The opening of the Shenzhen-Hong Kong Stock Connect, announced on November 25 by China’s and Hong Kong’s securities regulators, will allow investors outside China to invest on Shenzhen’s $ 3.3 trillion market via Hong Kong and mainland investors to invest in Hong Kong-listed stocks, including for the first time small-cap companies. The Hong Kong and Shanghai exchanges opened a similar link in late 2014.
China earlier this year opened its domestic bond markets more to foreigners.
The Shenzhen exchange – China’s highest-volume market – is home to many “new economy” companies in such sectors as health care and technology, which analysts say could prove more attractive to foreign investors than the large state-owned companies in slow-growth sectors that dominate the Shanghai exchange.
“Shenzhen in general offers investors many new-economy-oriented companies they weren’t able to get before,” said Alvin Li, ETF strategist at CSOP Asset Management, adding that investment through the two links would account for roughly half of a $ 3.2 billion fund he oversees.
Chinese stocks are on a strong run, with shares in Shenzhen up nearly 30% from a low at the end of January.
But the market in Shenzhen – a former fishing village that became a cornerstone of former Chinese leader Deng Xiaoping’s economic modernisation – also offers extreme volatility, in part because retail investors predominate. Last year shares began with a huge run-up only to fall by half in the space of three months.
High valuations could also put off investors. The Shenzhen Composite Index trades at about 50 times forecast earnings for the next 12 months, higher than the Shanghai index and nearly twice the Nasdaq 100 Index’s 25.49, according to Thomson Reuters.
Investors have been waiting for an opening date to be set since the approval of the link was announced in August. Concerns over the Chinese yuan’s decline against the US dollar may have held it up, analysts say.
Among the companies analysts point to as potential top Shenzhen picks are Hikvision, a video-surveillance provider, Wanda Cinema Line, the world’s biggest movie-theater operator, and Gree, a leading home-appliances maker. Shenzhen’s ChiNext, a Nasdaq-style secondary board for startups, will also open, but only to institutional investors.
While the focus for many outside China will be on the opportunity to buy mainland shares, the trading link could also encourage more Chinese people to invest in Hong Kong shares. The Shanghai-Hong Kong Connect, launched to much fanfare as a way of drawing foreign capital to Shanghai, has been used more by Chinese investors looking to buy shares outside the mainland.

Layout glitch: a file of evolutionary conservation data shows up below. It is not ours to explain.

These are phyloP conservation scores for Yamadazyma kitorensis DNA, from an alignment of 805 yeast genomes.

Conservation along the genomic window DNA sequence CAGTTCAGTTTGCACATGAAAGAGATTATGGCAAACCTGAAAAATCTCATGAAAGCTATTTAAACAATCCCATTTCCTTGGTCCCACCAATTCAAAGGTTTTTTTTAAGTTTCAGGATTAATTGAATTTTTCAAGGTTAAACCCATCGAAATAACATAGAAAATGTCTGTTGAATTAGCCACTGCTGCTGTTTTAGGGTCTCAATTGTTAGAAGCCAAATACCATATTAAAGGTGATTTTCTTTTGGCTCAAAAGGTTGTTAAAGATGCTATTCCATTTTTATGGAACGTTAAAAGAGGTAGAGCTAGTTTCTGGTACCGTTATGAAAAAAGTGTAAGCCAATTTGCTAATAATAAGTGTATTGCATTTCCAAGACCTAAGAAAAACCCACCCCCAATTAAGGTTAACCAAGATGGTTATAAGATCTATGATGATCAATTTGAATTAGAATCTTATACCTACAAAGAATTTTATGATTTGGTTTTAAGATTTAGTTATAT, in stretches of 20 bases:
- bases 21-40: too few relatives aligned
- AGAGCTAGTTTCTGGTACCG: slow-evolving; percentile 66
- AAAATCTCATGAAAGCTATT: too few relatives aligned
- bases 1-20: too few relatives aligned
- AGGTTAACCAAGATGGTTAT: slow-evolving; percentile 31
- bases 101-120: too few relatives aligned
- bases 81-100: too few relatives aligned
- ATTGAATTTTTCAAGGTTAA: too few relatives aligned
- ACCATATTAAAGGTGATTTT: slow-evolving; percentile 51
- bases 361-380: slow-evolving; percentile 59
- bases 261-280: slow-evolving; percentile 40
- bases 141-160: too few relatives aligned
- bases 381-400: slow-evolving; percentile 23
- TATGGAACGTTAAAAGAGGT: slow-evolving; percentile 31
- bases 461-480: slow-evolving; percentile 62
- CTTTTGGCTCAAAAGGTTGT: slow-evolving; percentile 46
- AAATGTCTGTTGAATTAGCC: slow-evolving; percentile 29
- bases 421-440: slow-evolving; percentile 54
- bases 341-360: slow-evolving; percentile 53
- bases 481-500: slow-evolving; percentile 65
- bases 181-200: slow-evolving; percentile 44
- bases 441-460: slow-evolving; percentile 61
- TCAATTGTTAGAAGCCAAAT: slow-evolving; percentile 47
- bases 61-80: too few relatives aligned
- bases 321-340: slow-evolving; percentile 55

“The market has been anticipating the launch of Shenzhen link for a fairly long time, so the immediate impact should be minimal,” said Zhang Gang, chief strategist at Central China Securities. But given the depreciation pressure on the yuan, he added, the flow into Hong Kong should continue over the long run.
Although there is no aggregate limit on the amount that can be invested via the new trading link, the daily limit for flows into Shenzhen will be 13 billion yuan ($ 1.88 billion); for flows into Hong Kong, 10.5 billion yuan.
Foreign investors will be able to trade 881 Shenzhen-listed stocks representing 71% of total market capitalisation, while mainland investors will be able to trade 417 Hong Kong stocks represent 87% of market capitalisation, according to statements from the Shenzhen Stock Exchange and Hong Kong’s Securities and Futures Commission.
The link paves the way for mainland-listed shares to be included in MSCI Inc.’s emerging-market index; given that the index is tracked by some $ 1.5 trillion worth of funds, that would likely draw tens of billions of dollars. The global index provider declined to include these so-called A-shares this June partly due to its concerns about limited foreign access.
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Yifan Xie in Shanghai contributed to this article, which was published by The Wall Street Journal